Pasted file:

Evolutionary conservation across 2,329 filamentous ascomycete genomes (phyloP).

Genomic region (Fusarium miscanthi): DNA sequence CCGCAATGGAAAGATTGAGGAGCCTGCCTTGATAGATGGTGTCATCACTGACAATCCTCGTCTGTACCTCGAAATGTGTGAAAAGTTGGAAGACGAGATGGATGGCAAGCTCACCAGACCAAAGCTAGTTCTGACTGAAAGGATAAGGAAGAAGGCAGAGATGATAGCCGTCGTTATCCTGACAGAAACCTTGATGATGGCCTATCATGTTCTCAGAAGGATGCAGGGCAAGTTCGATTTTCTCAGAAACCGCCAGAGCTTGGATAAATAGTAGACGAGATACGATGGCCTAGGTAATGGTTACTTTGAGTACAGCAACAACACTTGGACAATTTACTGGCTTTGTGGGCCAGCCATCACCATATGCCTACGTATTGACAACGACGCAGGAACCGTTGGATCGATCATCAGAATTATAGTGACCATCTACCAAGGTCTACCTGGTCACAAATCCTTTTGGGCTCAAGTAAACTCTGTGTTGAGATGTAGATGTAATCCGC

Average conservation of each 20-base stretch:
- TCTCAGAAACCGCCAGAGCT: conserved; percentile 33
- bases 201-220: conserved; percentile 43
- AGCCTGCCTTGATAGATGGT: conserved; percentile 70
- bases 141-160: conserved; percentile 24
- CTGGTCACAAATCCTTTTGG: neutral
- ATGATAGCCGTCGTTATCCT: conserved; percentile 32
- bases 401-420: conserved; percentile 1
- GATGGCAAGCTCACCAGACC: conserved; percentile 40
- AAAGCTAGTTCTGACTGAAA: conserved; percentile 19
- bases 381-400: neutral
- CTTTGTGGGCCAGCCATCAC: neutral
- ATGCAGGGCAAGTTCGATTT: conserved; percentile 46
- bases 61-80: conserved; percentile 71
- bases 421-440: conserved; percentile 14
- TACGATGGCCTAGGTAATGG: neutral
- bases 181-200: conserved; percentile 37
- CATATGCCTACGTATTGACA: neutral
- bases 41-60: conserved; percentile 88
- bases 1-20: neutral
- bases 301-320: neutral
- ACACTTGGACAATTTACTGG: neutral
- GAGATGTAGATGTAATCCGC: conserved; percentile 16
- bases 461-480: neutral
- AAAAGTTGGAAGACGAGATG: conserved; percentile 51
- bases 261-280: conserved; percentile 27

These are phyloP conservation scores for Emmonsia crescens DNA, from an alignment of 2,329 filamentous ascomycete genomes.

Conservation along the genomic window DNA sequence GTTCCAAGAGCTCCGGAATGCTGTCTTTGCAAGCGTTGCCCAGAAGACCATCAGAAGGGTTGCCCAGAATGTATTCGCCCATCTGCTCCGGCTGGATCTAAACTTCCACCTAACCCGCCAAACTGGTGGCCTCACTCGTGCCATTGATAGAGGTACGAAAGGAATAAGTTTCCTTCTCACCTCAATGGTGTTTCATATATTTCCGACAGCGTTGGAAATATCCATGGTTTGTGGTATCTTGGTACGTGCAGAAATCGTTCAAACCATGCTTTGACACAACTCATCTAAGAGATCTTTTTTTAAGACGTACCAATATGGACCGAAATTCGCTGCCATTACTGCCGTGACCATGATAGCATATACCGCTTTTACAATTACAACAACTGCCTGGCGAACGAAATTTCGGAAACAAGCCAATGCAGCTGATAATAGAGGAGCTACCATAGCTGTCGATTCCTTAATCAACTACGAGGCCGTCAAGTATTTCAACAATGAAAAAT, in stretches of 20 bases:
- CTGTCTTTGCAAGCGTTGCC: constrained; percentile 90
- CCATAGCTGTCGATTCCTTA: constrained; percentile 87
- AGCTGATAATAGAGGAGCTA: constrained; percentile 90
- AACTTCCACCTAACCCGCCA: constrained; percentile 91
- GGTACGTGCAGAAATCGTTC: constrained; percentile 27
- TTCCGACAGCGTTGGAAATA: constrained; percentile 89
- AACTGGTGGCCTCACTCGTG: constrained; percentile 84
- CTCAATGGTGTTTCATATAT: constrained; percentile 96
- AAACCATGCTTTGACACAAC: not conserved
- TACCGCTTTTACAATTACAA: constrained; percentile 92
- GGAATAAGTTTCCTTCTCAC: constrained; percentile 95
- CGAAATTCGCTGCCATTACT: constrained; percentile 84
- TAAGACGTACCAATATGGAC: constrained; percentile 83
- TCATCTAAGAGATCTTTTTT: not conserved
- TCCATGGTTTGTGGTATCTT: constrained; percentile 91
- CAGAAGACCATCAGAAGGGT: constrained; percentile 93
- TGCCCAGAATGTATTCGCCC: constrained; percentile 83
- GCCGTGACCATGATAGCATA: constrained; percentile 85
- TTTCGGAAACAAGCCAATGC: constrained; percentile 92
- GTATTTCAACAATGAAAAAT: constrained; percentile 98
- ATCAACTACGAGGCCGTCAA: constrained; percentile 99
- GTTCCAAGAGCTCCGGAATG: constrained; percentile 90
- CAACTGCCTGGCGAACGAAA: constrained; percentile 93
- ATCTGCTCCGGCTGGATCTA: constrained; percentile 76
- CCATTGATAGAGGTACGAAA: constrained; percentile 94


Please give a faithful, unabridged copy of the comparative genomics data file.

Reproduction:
Evolutionary conservation across 2,329 filamentous ascomycete genomes (phyloP).

Genomic region (Fusarium miscanthi): DNA sequence CCGCAATGGAAAGATTGAGGAGCCTGCCTTGATAGATGGTGTCATCACTGACAATCCTCGTCTGTACCTCGAAATGTGTGAAAAGTTGGAAGACGAGATGGATGGCAAGCTCACCAGACCAAAGCTAGTTCTGACTGAAAGGATAAGGAAGAAGGCAGAGATGATAGCCGTCGTTATCCTGACAGAAACCTTGATGATGGCCTATCATGTTCTCAGAAGGATGCAGGGCAAGTTCGATTTTCTCAGAAACCGCCAGAGCTTGGATAAATAGTAGACGAGATACGATGGCCTAGGTAATGGTTACTTTGAGTACAGCAACAACACTTGGACAATTTACTGGCTTTGTGGGCCAGCCATCACCATATGCCTACGTATTGACAACGACGCAGGAACCGTTGGATCGATCATCAGAATTATAGTGACCATCTACCAAGGTCTACCTGGTCACAAATCCTTTTGGGCTCAAGTAAACTCTGTGTTGAGATGTAGATGTAATCCGC

Average conservation of each 20-base stretch:
- TCTCAGAAACCGCCAGAGCT: conserved; percentile 33
- bases 201-220: conserved; percentile 43
- AGCCTGCCTTGATAGATGGT: conserved; percentile 70
- bases 141-160: conserved; percentile 24
- CTGGTCACAAATCCTTTTGG: neutral
- ATGATAGCCGTCGTTATCCT: conserved; percentile 32
- bases 401-420: conserved; percentile 1
- GATGGCAAGCTCACCAGACC: conserved; percentile 40
- AAAGCTAGTTCTGACTGAAA: conserved; percentile 19
- bases 381-400: neutral
- CTTTGTGGGCCAGCCATCAC: neutral
- ATGCAGGGCAAGTTCGATTT: conserved; percentile 46
- bases 61-80: conserved; percentile 71
- bases 421-440: conserved; percentile 14
- TACGATGGCCTAGGTAATGG: neutral
- bases 181-200: conserved; percentile 37
- CATATGCCTACGTATTGACA: neutral
- bases 41-60: conserved; percentile 88
- bases 1-20: neutral
- bases 301-320: neutral
- ACACTTGGACAATTTACTGG: neutral
- GAGATGTAGATGTAATCCGC: conserved; percentile 16
- bases 461-480: neutral
- AAAAGTTGGAAGACGAGATG: conserved; percentile 51
- bases 261-280: conserved; percentile 27

These are phyloP conservation scores for Emmonsia crescens DNA, from an alignment of 2,329 filamentous ascomycete genomes.

Conservation along the genomic window DNA sequence GTTCCAAGAGCTCCGGAATGCTGTCTTTGCAAGCGTTGCCCAGAAGACCATCAGAAGGGTTGCCCAGAATGTATTCGCCCATCTGCTCCGGCTGGATCTAAACTTCCACCTAACCCGCCAAACTGGTGGCCTCACTCGTGCCATTGATAGAGGTACGAAAGGAATAAGTTTCCTTCTCACCTCAATGGTGTTTCATATATTTCCGACAGCGTTGGAAATATCCATGGTTTGTGGTATCTTGGTACGTGCAGAAATCGTTCAAACCATGCTTTGACACAACTCATCTAAGAGATCTTTTTTTAAGACGTACCAATATGGACCGAAATTCGCTGCCATTACTGCCGTGACCATGATAGCATATACCGCTTTTACAATTACAACAACTGCCTGGCGAACGAAATTTCGGAAACAAGCCAATGCAGCTGATAATAGAGGAGCTACCATAGCTGTCGATTCCTTAATCAACTACGAGGCCGTCAAGTATTTCAACAATGAAAAAT, in stretches of 20 bases:
- CTGTCTTTGCAAGCGTTGCC: constrained; percentile 90
- CCATAGCTGTCGATTCCTTA: constrained; percentile 87
- AGCTGATAATAGAGGAGCTA: constrained; percentile 90
- AACTTCCACCTAACCCGCCA: constrained; percentile 91
- GGTACGTGCAGAAATCGTTC: constrained; percentile 27
- TTCCGACAGCGTTGGAAATA: constrained; percentile 89
- AACTGGTGGCCTCACTCGTG: constrained; percentile 84
- CTCAATGGTGTTTCATATAT: constrained; percentile 96
- AAACCATGCTTTGACACAAC: not conserved
- TACCGCTTTTACAATTACAA: constrained; percentile 92
- GGAATAAGTTTCCTTCTCAC: constrained; percentile 95
- CGAAATTCGCTGCCATTACT: constrained; percentile 84
- TAAGACGTACCAATATGGAC: constrained; percentile 83
- TCATCTAAGAGATCTTTTTT: not conserved
- TCCATGGTTTGTGGTATCTT: constrained; percentile 91
- CAGAAGACCATCAGAAGGGT: constrained; percentile 93
- TGCCCAGAATGTATTCGCCC: constrained; percentile 83
- GCCGTGACCATGATAGCATA: constrained; percentile 85
- TTTCGGAAACAAGCCAATGC: constrained; percentile 92
- GTATTTCAACAATGAAAAAT: constrained; percentile 98
- ATCAACTACGAGGCCGTCAA: constrained; percentile 99
- GTTCCAAGAGCTCCGGAATG: constrained; percentile 90
- CAACTGCCTGGCGAACGAAA: constrained; percentile 93
- ATCTGCTCCGGCTGGATCTA: constrained; percentile 76
- CCATTGATAGAGGTACGAAA: constrained; percentile 94